The Breast Health Center at Kent Hospital now offers patients radioactive seed localization, a state-of-the-art technique that vastly improves the pre and post-operative experience for patients and providers. The new procedure was recently granted approval from the Rhode Island Department of Health and is only available in Rhode Island at Kent Hospital.
Radioactive seed localization (RSL) is the preliminary procedure for those undergoing surgery for non-palpable, image detected breast cancer or high risk lesion. The technique enhances the surgeon’s ability to locate, dissect, and remove the lesion. RSL minimizes the volume of tissue removed compared to the traditional technique, wire localization procedure (WLP), by placing the seed at or adjacent to the lesion. Unlike WLP, where a wire is placed the morning of surgery, RSL implants a radioactive seed (radioactive iodine-125 or I25) up to five days prior. Implantation is similar to placing a clip, which is always done whenever a biopsy is performed.
Developed in the late 1990s and tested in randomized trial since 2001, RSL has grown in popularity throughout the nation. It is now the preferred clinical procedure to WLP. Dr. Candace Dyer, MD and Dr. Naveh, Levy, MD of Kent Hospital’s Breast Health Center were trained in the procedure at the Mayo Clinic and Baystate Medical. “This technique will improve our patient’s surgical experience while keeping their care close to home,” said Michael Dacey, MD, president and COO, Kent Hospital. “It is always important to provide our patients with care that will result in the best possible outcomes. This new clinical offering will do just that.”
When a lumpectomy or segmental mastectomy is performed, extra tissue that surrounds the cancer must be removed. While the amount of tissue doesn’t need to be excessive this process provides the margins necessary to be considered “tumor free.” With wire localization, margins are difficult to clear as surgeons cannot identify the lesion’s exact location. WLP results in more tissue removal, compromising the ultimate appearance of the breast, and data showcases a higher probability of returning for a secondary surgery to remove additional tissue. “Radioactive seed localization resolves many of the challenges WLP presented. The technique allows for more directed surgery, resulting in less pain, better cosmetics, and fewer incidences of re-excisions,” said Dr. Candace Dyer, MD, physician director of The Breast Health Center at Kent and surgeon.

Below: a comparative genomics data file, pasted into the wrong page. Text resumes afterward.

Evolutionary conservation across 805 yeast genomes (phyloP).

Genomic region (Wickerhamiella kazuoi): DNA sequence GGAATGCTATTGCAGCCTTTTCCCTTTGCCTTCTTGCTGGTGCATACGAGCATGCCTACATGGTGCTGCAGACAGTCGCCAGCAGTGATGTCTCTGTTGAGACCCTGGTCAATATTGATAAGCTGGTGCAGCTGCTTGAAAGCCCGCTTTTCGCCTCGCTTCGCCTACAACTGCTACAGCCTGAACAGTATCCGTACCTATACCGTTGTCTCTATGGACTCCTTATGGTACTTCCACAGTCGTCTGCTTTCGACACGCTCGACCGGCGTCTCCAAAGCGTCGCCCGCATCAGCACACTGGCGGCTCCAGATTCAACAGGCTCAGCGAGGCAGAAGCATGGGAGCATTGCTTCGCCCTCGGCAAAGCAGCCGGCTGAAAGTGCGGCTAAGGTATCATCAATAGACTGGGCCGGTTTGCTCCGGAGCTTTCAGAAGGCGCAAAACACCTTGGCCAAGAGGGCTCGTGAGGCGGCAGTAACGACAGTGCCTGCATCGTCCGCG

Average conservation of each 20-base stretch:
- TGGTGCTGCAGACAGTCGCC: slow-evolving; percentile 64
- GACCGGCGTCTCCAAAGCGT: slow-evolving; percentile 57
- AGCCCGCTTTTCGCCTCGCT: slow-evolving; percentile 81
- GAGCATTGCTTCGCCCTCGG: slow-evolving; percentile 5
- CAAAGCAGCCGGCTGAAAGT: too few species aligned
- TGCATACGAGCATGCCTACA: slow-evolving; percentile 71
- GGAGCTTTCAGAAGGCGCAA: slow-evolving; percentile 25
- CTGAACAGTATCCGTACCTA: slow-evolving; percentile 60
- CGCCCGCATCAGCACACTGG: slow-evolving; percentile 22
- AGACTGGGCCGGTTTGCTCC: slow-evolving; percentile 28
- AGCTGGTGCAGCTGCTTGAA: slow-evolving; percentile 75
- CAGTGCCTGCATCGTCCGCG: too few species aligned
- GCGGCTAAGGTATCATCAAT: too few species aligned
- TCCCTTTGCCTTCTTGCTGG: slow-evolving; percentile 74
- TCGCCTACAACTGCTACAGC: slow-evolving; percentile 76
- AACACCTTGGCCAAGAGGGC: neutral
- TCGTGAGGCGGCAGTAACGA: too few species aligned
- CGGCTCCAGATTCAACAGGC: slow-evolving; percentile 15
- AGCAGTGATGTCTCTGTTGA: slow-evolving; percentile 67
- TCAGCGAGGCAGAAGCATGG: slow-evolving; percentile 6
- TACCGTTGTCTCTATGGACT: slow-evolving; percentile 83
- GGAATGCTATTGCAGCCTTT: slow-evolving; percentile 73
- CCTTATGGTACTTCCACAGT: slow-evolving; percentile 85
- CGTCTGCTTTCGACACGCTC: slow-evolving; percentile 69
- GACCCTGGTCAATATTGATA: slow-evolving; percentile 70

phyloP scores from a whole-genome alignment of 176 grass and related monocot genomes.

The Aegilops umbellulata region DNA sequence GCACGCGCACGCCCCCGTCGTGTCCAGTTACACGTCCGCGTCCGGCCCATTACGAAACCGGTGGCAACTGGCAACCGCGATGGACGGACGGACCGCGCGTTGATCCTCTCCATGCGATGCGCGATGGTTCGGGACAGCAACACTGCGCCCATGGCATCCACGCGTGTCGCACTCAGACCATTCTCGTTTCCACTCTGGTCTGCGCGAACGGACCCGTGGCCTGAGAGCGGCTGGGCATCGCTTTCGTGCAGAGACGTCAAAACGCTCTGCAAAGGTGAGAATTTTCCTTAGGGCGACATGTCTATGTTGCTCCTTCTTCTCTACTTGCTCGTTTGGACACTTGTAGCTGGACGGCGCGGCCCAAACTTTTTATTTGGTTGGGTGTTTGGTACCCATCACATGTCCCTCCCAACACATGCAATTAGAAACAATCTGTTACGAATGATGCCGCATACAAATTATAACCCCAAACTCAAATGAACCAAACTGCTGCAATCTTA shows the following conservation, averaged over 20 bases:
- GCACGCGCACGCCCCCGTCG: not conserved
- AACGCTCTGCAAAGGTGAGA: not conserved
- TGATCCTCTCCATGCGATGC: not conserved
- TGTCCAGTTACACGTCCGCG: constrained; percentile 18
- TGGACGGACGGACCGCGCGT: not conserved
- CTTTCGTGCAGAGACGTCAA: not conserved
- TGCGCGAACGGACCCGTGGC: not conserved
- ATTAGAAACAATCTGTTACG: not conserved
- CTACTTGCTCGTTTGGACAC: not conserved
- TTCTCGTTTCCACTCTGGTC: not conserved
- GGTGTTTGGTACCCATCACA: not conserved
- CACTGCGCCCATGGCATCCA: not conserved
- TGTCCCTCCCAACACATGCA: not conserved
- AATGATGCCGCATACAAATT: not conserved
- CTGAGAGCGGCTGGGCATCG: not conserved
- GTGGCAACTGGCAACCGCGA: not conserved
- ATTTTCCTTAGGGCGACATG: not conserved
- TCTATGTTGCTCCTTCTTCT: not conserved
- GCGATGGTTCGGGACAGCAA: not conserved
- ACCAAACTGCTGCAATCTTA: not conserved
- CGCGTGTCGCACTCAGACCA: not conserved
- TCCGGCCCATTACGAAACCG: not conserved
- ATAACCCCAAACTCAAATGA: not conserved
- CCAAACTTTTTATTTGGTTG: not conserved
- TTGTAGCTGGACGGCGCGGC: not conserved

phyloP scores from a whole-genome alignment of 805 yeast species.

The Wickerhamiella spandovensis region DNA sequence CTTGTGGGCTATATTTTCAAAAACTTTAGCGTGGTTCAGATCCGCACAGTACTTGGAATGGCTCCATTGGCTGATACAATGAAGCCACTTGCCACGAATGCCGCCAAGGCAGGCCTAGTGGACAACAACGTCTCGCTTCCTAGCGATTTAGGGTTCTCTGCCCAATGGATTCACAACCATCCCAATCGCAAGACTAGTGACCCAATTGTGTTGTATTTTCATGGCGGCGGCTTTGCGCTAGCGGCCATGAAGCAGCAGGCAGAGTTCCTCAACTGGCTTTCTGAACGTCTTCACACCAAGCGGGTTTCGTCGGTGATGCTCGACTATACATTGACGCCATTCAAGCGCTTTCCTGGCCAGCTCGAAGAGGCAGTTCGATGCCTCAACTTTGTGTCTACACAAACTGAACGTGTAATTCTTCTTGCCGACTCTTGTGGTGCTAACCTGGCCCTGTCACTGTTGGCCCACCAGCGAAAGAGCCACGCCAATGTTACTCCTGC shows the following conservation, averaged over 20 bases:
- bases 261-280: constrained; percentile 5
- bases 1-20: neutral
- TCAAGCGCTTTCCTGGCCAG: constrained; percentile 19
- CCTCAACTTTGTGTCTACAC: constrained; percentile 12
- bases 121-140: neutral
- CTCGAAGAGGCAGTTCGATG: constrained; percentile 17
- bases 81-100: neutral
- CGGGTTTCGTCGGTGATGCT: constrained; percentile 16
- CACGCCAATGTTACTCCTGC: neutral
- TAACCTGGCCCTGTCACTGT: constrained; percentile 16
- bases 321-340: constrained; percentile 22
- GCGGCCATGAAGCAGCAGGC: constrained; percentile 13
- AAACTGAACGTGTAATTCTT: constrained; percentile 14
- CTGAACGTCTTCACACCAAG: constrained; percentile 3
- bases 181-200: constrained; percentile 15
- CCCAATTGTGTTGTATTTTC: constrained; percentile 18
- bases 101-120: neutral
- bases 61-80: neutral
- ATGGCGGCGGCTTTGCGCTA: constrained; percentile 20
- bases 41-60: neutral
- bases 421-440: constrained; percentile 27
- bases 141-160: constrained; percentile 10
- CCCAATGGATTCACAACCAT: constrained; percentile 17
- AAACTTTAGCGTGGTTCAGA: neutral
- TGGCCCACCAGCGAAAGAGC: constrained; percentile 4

Prolonged patient wait times are also eliminated with the transition to this new technique, resulting in increased operating room efficiency. Patients will experience shorter hospital stays as RSL reduces the overall procedure time.
Wire localization requires the patient to be transported, partially dressed, with a wire extending from the breast from diagnostic imaging to the ambulatory surgery center. Transitioning to RSL eliminates OR wait times and most importantly, patient stress and discomfort. Now, patients and their caretakers can arrive directly for their scheduled mastectomy. The implanted radioactive seed presents no harm to the patient, family, or hospital staff. The seed, which is about the size of a grain of rice, is placed by a radiologist at Kent Hospital’s Women’s Diagnostic Imaging Center yielding minimal radiation exposure. A mammogram ensures the seed is located as close as possible to the lesion. The seed is removed with the lesion and additional tissue during surgery.
The Breast Health Center at Kent ensures the availability of comprehensive breast care to women in our community. Joining the dedicated medical professionals at Kent with some of the nation's leading breast health experts from Women & Infants, The Breast Health Center at Kent provides a comprehensive array of services including: mammography, ultrasound, needle biopsies of the breast and breast MRI; clinical evaluation and treatment; fertility counseling, genetic counseling; social services; nutrition consultation and support groups. To learn more about this procedure or The Breast Health Center at Kent, patients should call: (401) 736-3737.
Kent Hospital, a Care New England Hospital, is a 359-bed, acute care hospital. It is Rhode Island’s second largest hospital, serving approximately 300,000 residents of central Rhode Island.
A teaching affiliate of The University of New England College of Osteopathic Medicine, Kent offers programs in Emergency Medicine, Family Medicine, Internal Medicine and an Undersea and Hyperbaric Medicine Fellowship. Kent’s redesigned Emergency Department (ED) sees approximately 70,000 patients a year and ranks Kent’s ED volume among the top 10-percent nationally. It was the first hospital in the state to eliminate the practice of ambulance diversion.
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